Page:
Who Do I Sue in a Personal Injury Lawsuit?

Knowing who to sue in a personal injury lawsuit is rarely a simple matter.  In a car accident case, for example, another driver might cause the accident. However, liability could also extend to the driver’s employer, the manufacturer of the defective vehicle, or some other party.

Naming the correct parties in your lawsuit is a critical factor in collecting the largest possible damages award to reimburse all of your expenses. If this has happened to you, call the Manhattan office of Douglas and London to confer with a New York City personal injury lawyer who can help you to identify the parties who might be responsible for your property damage and your injuries.

Which Parties Owe You a Duty of Care?

Everyone is required to act according to the same standards of caution and prudence that any reasonable person would follow. The defendants that you can sue in a personal injury lawsuit owed you this duty of care but failed to provide it– which led to your injuries. In any given situation, multiple parties could owe some level of duty of care. For example, a person trips on a construction tool and suffers an injury on another person’s property:

  • Both the property owner and the manager might owe a duty to keep the premises free and clear of known hazards.
  • A construction worker who carelessly left the equipment on the property might owe a similar duty.
  • That construction worker’s employer might owe a duty vicariously through an employment relationship.
  • Other parties who blocked a safer path and forced the injured victim to walk a more hazardous path could also be liable.

Why Is It Important to Determine Who to Sue in a Personal Injury Lawsuit?

The damages that you can recover in a personal injury lawsuit are typically paid by the negligent party’s liability insurers. If the person you sue does not have sufficient assets or insurance to reimburse you, you may not be able to recover the full amount. When you identify all of the parties who are potentially responsible, you improve your chances to receive compensation that will make you whole.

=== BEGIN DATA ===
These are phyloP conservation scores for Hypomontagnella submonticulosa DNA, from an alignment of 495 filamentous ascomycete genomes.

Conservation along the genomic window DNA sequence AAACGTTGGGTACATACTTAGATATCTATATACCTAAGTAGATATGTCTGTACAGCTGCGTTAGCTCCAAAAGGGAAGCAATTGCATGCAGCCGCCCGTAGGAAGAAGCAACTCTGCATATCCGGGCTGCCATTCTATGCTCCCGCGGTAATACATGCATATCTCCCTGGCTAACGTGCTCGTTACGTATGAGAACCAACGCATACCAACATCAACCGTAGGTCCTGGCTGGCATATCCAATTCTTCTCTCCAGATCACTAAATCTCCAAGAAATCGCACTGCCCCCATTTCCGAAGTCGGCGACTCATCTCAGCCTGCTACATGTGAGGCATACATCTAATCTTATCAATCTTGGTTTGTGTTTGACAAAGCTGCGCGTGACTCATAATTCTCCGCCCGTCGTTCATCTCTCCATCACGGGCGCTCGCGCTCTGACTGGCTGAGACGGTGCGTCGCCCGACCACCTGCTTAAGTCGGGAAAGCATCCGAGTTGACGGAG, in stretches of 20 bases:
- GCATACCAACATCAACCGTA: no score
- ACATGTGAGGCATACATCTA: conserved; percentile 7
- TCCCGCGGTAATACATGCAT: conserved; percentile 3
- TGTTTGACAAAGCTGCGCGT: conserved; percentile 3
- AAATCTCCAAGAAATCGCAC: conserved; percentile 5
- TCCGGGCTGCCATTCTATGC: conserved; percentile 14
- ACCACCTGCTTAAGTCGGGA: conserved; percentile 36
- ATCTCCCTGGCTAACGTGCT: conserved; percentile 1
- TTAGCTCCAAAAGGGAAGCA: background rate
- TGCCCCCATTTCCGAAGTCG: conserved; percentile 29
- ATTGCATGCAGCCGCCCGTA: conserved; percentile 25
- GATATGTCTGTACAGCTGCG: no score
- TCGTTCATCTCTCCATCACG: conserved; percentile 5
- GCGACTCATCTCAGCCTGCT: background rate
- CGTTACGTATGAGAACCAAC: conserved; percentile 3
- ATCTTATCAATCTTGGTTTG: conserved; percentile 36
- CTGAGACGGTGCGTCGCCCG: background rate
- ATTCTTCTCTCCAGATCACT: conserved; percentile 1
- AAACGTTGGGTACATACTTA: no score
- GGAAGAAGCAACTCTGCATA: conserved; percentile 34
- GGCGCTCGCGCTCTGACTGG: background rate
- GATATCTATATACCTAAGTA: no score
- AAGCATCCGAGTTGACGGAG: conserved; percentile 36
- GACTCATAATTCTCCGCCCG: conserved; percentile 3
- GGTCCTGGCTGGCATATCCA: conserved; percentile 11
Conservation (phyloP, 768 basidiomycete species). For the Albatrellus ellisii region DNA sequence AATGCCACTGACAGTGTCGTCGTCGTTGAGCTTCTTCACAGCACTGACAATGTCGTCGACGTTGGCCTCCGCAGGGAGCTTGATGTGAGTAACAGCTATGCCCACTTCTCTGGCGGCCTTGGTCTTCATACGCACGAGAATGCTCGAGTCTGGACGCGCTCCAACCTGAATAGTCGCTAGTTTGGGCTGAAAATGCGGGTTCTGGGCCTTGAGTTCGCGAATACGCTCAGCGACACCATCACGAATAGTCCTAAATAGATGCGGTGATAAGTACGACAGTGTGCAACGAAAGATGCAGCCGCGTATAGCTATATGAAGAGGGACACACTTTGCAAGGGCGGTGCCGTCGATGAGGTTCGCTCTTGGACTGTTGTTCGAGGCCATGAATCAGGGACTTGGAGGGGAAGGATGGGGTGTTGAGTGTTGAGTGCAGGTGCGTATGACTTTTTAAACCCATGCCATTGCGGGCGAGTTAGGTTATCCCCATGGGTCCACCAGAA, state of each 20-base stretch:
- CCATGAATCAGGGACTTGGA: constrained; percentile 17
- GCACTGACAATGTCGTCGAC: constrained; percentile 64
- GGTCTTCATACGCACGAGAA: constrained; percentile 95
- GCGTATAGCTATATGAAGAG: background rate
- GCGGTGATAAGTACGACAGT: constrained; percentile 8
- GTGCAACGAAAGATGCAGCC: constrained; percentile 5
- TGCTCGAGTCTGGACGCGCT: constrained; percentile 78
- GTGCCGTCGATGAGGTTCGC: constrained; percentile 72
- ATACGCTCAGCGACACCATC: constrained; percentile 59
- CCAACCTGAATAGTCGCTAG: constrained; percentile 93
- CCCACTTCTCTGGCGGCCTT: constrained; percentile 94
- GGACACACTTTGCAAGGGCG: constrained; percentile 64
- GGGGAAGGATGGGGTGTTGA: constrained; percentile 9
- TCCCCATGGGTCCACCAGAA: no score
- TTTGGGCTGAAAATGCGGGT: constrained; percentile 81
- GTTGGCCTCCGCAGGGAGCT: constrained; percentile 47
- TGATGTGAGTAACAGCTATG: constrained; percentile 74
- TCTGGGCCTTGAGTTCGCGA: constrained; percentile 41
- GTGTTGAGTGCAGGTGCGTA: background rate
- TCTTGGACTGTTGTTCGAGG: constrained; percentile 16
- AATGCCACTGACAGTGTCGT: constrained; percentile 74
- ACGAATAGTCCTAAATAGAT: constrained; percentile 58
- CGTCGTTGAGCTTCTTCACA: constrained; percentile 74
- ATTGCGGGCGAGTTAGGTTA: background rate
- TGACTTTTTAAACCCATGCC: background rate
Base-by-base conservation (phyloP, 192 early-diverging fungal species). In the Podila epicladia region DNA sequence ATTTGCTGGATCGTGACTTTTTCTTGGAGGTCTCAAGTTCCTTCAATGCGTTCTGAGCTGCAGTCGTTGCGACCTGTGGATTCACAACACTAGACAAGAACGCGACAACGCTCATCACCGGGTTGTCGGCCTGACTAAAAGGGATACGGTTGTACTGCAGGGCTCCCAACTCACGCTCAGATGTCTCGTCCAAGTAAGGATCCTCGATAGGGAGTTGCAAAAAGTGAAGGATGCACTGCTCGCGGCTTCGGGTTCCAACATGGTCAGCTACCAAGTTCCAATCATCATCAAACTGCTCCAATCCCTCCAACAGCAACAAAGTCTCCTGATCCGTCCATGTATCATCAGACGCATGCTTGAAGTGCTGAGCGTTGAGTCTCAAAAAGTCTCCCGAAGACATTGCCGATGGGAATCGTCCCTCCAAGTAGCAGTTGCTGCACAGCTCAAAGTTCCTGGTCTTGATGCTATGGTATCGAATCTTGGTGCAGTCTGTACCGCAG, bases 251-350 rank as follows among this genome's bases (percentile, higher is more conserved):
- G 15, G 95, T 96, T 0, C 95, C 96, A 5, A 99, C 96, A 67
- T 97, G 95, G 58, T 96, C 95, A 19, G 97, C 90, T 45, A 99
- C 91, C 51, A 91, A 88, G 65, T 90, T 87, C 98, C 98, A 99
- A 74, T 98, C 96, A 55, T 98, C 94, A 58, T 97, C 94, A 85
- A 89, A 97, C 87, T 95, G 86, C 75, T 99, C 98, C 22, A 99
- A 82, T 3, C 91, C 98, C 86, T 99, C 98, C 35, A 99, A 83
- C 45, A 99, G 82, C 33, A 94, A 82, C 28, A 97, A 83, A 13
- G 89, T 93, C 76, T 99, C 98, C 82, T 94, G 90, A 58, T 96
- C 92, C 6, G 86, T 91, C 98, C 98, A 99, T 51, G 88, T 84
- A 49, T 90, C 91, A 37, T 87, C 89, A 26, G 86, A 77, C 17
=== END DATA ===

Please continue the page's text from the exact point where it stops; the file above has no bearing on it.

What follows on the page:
How Do You Designate the Possible Parties That You Might Sue in a Personal Injury Lawsuit?

A knowledgeable and experienced personal injury lawyer will name and designate the defendants in a personal injury lawsuit according to their legal status:

  • an individual defendant will be designated by their legal name.
  • a married couple might be named together.
  • a sole proprietorship business will be designated by the name of its owner “d/b/a” the business.
  • where a partnership is a defendant, the partnership and its individual members might be separately named.
  • corporate entities are named directly, and the lawsuit will be served on the corporation’s registered agent in New York State.
  • in car accident cases, the other drivers and the owners of the vehicles involved in the crash will be named as defendants.

What Happens if You Sue the Wrong Parties?

If you name the wrong parties in your personal injury lawsuit or you fail to name every party that may have some liability, those mistakes will delay the final resolution of your case and the recovery of damages. You are also risking a greater problem if you do not identify and sue the correct parties before the statute of limitations expires. Your attorney will avoid these problems by determining who to sue in your personal injury lawsuit. 

Contact us at Douglas and London for a free consultation

Please see our website or contact us in Manhattan to schedule a free consultation with us about which parties you can name as defendants in your lawsuit. We will bring your action against all potentially liable parties to improve your opportunity to recover the largest available damages award.


  1. www.findlaw.com: Who Do I Sue After a Car Accident? https://injury.findlaw.com/car-accidents/who-do-i-sue-after-a-car-accident.html
  2. www.nolo.com: Slip and Fall Accidents in Stores and Businesses. https://www.nolo.com/legal-encyclopedia/slip-fall-accidents-stores-businesses.html